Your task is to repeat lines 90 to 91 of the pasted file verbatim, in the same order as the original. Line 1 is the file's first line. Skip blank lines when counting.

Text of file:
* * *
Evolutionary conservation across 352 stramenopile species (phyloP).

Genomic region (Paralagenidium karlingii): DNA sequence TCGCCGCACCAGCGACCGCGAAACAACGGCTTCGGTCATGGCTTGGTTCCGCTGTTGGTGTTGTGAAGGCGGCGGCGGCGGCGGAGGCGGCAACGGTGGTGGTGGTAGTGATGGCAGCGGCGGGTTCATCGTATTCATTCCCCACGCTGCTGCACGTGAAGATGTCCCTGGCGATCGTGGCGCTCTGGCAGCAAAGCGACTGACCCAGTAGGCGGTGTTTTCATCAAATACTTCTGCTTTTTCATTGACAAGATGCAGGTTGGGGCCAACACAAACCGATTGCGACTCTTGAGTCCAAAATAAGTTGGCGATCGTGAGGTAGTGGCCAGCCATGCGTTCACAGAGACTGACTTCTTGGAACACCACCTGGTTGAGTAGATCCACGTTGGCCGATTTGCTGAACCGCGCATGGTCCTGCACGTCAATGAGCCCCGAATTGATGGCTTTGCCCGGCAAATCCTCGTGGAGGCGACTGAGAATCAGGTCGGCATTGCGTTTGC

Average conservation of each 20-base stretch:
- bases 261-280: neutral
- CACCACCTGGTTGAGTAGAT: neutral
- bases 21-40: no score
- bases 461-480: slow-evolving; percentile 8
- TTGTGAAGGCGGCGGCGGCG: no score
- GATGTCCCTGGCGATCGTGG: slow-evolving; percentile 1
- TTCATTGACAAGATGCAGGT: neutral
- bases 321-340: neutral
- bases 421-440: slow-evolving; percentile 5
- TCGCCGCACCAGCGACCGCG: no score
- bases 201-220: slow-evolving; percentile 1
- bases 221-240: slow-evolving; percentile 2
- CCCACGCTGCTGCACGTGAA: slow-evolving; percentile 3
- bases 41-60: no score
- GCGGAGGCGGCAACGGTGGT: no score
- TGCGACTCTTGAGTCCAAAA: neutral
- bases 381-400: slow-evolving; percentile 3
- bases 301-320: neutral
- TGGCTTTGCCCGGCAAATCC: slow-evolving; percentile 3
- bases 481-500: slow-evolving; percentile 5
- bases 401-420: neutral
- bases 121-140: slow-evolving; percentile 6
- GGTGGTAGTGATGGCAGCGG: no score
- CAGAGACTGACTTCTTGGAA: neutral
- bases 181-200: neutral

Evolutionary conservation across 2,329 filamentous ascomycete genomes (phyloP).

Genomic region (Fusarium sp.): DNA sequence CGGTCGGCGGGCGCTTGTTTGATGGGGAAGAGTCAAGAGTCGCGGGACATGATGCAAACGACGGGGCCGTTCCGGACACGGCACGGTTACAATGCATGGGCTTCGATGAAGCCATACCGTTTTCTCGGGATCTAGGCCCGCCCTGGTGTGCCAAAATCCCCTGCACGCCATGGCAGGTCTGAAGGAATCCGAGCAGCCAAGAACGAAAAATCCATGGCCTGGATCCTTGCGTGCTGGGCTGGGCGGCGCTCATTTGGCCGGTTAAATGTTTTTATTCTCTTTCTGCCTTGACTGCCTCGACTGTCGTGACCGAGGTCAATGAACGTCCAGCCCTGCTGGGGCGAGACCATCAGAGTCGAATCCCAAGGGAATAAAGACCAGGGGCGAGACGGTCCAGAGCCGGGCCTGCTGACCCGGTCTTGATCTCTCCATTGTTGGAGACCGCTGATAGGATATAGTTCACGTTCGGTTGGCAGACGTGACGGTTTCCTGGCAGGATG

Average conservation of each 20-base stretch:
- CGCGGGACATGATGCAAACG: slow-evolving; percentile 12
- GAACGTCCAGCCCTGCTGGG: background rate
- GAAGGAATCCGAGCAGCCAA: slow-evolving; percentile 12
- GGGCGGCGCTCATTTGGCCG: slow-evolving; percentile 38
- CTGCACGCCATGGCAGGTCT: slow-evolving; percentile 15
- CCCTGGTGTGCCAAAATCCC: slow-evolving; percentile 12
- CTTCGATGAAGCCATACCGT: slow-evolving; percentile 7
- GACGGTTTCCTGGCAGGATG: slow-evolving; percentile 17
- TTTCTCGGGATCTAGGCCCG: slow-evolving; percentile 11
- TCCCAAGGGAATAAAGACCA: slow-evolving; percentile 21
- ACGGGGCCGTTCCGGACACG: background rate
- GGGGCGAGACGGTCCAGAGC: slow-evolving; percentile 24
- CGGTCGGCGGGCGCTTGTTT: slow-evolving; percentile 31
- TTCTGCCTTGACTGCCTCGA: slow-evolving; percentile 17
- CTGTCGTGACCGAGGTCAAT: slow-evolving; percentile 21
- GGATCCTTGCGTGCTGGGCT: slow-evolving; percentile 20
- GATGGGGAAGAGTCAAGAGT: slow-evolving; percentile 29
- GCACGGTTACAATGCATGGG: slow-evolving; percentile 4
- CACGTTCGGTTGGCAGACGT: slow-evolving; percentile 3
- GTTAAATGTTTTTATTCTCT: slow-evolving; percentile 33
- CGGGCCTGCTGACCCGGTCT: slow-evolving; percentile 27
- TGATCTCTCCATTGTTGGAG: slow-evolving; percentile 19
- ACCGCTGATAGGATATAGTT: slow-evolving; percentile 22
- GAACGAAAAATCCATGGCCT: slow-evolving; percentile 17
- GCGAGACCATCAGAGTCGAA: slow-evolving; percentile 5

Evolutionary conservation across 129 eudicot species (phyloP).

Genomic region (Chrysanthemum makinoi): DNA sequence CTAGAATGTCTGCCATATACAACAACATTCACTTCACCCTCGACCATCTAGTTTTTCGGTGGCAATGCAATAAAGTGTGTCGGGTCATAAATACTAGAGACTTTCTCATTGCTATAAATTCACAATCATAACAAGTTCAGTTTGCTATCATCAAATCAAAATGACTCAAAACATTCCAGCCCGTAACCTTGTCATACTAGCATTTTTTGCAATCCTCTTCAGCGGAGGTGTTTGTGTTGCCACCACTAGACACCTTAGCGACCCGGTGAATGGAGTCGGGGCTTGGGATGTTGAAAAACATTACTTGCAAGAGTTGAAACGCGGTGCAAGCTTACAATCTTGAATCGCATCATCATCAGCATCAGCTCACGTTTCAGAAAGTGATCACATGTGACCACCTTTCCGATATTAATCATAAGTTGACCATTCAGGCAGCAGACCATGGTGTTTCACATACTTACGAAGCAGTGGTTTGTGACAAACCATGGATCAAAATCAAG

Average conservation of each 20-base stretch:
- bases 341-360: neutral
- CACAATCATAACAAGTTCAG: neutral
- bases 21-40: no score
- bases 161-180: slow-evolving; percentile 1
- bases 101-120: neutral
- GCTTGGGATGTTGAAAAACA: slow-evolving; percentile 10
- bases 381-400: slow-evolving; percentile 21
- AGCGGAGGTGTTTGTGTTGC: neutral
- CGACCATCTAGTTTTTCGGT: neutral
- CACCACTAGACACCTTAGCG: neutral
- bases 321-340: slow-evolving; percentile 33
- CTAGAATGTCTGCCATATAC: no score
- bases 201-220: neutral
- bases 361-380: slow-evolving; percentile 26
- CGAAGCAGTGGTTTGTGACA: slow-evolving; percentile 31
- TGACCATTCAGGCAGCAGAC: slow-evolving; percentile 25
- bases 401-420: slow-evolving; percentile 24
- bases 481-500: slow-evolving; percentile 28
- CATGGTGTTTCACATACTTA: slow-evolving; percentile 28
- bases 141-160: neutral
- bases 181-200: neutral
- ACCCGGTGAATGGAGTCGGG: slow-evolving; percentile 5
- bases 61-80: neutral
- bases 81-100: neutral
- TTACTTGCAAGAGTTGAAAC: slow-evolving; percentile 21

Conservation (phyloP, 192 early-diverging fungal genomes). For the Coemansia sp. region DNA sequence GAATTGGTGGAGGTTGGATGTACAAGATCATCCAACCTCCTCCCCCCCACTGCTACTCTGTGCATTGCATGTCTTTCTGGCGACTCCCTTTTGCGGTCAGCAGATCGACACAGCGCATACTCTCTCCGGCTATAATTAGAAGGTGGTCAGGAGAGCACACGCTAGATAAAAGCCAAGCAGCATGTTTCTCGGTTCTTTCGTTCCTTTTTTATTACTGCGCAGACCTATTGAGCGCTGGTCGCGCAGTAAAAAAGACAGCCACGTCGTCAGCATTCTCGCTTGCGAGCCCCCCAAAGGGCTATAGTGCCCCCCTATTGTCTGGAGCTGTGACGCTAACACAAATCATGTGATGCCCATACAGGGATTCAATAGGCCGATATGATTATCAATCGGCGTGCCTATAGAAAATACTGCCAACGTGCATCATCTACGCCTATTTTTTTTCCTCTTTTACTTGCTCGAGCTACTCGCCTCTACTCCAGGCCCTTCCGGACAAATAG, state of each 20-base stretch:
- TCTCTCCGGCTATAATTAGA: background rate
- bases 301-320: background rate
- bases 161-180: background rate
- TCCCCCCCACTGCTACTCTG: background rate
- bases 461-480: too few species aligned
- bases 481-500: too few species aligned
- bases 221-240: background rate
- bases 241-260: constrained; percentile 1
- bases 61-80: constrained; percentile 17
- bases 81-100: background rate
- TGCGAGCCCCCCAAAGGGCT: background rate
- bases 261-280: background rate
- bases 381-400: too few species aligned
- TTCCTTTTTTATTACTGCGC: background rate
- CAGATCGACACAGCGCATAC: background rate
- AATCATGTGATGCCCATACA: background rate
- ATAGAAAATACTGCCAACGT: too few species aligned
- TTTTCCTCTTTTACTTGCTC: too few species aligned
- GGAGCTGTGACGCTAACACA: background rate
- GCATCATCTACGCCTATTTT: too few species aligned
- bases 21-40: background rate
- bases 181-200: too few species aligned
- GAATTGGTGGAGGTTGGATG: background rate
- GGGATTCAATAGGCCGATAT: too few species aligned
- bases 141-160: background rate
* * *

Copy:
- bases 461-480: too few species aligned
- bases 481-500: too few species aligned